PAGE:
Dental insurance makes prevention more likely

Dental insurance
This is a more likely scenario if he has dental insurance.

Australians are significantly more likely to visit a dentist—particularly for check-ups and preventive care services—if they have dental insurance, according to a report released this week by the Australian Institute of Health and Welfare (AIHW).

The report, Insurance and use of dental services: National Dental Telephone Interview Survey 2010, shows a higher proportion of Australian adults with dental insurance had made a dental visit in the last 12 months (70.9 per cent) than those who did not have insurance (48.3 per cent).

The use of preventive care services was also more common among people with dental insurance.

“A greater proportion of adults who had dental insurance visited for a check-up than those who did not have insurance,” said AIHW spokesperson Associate Professor David Brennan.

“And a higher proportion of adults with insurance had scale and clean services in the previous 12 months than those without insurance.”

While people with insurance tended to seek services oriented to prevention of problems and retention of natural teeth, people without insurance required treatment for dental problems.

A higher proportion of adults without insurance (43.9 per cent) had fillings than those with insurance (37.2 per cent), and extractions were more common among those without insurance (19 per cent compared to 10.4 per cent). A lower proportion of those with insurance received dentures (3.2 per cent) than those without insurance (6.3 per cent).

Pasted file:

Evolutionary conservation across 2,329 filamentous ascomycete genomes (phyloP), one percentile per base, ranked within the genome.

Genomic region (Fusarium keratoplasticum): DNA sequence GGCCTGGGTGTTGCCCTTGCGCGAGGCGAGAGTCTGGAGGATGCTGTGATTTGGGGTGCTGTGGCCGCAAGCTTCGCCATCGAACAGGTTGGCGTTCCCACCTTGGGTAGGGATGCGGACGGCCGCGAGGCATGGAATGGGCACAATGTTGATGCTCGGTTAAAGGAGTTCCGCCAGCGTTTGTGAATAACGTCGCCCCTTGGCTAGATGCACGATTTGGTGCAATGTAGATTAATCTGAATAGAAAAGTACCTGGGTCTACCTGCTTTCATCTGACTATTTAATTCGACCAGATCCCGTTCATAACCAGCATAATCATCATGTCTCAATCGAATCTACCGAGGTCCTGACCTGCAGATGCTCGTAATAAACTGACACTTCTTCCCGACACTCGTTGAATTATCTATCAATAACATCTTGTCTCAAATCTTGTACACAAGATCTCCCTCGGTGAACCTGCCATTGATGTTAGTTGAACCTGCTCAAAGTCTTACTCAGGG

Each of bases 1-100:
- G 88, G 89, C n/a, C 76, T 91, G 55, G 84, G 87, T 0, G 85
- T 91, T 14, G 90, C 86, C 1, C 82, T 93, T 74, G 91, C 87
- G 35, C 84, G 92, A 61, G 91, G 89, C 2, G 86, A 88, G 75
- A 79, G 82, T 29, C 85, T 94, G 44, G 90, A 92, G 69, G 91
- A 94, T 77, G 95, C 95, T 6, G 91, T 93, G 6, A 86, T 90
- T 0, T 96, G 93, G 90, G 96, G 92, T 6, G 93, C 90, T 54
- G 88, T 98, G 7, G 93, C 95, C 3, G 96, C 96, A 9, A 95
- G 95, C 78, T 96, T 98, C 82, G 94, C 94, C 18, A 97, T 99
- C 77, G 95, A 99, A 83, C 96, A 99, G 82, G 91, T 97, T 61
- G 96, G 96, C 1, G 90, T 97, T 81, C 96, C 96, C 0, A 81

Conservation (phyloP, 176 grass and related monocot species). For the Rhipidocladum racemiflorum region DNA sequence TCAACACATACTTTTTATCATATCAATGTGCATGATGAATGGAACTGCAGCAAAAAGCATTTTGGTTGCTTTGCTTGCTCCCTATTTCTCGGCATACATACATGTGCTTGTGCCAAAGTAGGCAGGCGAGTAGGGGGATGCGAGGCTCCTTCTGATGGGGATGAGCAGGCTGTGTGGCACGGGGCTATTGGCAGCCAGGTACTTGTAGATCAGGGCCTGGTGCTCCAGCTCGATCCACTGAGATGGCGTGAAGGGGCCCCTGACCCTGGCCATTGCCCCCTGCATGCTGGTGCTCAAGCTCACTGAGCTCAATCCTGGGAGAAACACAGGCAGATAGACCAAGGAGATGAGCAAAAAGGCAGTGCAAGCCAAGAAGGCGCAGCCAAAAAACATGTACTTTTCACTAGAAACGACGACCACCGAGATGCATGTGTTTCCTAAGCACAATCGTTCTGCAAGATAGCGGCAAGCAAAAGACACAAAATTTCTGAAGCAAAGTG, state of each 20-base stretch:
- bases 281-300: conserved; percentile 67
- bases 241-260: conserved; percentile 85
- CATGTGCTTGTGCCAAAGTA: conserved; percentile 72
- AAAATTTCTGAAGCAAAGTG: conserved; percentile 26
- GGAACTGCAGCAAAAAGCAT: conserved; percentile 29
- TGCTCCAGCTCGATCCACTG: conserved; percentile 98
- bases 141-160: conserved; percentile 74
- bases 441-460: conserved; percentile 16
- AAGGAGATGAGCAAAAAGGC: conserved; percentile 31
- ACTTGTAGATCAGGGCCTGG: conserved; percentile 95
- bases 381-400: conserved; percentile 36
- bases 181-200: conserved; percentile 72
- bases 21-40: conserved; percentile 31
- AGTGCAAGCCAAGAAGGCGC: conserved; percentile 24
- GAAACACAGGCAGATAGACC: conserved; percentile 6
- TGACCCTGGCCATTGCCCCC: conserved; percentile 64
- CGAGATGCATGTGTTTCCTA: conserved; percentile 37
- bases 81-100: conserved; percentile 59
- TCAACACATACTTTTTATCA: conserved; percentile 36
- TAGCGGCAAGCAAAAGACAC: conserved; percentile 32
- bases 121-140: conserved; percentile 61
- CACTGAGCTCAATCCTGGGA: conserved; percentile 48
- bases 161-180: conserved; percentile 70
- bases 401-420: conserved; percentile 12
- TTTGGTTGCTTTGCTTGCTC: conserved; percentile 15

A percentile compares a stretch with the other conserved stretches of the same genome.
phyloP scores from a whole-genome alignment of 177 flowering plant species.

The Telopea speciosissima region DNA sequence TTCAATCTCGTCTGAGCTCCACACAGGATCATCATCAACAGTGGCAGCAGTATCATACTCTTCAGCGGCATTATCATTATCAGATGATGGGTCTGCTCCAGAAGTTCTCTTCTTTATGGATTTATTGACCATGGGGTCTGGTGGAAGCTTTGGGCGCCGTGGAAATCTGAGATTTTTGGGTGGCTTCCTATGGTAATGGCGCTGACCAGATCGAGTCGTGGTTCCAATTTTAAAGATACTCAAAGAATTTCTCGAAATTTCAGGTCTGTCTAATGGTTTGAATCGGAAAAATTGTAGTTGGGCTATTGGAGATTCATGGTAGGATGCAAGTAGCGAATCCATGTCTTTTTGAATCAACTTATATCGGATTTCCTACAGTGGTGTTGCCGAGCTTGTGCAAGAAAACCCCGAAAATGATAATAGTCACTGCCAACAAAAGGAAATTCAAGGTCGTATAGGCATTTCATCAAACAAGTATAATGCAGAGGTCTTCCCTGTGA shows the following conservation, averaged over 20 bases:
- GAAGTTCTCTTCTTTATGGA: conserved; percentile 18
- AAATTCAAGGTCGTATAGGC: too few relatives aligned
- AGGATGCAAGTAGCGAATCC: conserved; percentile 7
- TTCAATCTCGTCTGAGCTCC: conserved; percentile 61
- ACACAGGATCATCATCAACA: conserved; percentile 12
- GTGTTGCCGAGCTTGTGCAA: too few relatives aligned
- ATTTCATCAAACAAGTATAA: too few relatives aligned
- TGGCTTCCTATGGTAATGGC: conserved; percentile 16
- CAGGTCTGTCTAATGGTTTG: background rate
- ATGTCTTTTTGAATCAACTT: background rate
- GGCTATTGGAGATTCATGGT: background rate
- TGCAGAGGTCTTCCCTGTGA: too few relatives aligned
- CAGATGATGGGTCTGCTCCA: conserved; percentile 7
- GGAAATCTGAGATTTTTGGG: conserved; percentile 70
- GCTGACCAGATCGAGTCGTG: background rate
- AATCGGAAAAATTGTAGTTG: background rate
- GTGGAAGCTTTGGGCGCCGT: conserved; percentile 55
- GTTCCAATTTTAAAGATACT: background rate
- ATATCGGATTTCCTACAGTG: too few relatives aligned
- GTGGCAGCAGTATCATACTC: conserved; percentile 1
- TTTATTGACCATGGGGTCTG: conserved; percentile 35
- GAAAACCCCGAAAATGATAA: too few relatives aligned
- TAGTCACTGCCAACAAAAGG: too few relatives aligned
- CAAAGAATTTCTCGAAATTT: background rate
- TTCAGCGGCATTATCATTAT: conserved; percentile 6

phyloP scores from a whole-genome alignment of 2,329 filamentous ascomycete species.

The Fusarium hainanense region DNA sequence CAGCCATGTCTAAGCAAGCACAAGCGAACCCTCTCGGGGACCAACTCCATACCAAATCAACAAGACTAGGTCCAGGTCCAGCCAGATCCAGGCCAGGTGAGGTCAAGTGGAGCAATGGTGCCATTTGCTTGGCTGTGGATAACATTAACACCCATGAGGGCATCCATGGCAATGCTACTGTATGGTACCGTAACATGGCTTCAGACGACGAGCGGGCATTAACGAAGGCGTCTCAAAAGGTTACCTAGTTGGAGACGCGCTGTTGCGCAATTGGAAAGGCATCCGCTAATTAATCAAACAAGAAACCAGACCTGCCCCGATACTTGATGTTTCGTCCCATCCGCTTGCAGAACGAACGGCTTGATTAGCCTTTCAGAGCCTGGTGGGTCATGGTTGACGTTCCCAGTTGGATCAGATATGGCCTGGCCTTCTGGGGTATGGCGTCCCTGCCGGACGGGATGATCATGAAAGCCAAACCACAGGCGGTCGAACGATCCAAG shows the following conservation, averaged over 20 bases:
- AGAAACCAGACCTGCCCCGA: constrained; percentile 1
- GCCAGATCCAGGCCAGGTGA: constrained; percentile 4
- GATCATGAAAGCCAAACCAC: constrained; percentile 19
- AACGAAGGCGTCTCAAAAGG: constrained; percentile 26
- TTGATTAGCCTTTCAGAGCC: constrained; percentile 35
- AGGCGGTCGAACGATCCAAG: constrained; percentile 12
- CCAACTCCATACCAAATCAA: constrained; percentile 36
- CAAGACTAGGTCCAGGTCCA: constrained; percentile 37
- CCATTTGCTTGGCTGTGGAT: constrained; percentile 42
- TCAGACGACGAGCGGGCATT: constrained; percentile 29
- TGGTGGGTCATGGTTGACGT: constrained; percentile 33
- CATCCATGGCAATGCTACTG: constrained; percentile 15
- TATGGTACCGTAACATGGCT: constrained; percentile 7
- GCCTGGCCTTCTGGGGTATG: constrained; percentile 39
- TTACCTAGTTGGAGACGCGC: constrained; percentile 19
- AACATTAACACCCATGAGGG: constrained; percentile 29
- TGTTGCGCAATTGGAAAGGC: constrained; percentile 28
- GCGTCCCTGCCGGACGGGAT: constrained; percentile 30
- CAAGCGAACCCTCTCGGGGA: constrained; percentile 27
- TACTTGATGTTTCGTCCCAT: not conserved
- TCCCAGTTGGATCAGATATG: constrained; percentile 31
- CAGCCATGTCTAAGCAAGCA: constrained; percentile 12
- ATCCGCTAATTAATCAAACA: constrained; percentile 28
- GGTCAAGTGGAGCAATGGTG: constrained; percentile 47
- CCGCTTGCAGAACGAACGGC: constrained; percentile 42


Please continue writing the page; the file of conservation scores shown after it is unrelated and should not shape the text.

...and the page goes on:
Adults who visited the dentist in the last 12 months made 2.3 dental visits on average, and this did not vary between people with and without insurance.

“This suggests that while insurance reduces costs of dental care, it does not lead to unreasonable use of dental services,” Associate Professor Brennan said.

Among people with dental insurance, dental visit and treatment patterns were similar for those who were Australian Government concession cardholders and non-cardholders.

Among people who were cardholders, dental visit and treatment patterns varied depending on whether the cardholder was also insured.

“Cardholders are entitled to free or subsidised dental care provided by state and territory governments,” Associate Professor Brennan said.

“But even with this entitlement, cardholders without insurance were far less likely to visit the dentist for a check-up than cardholders with insurance.”


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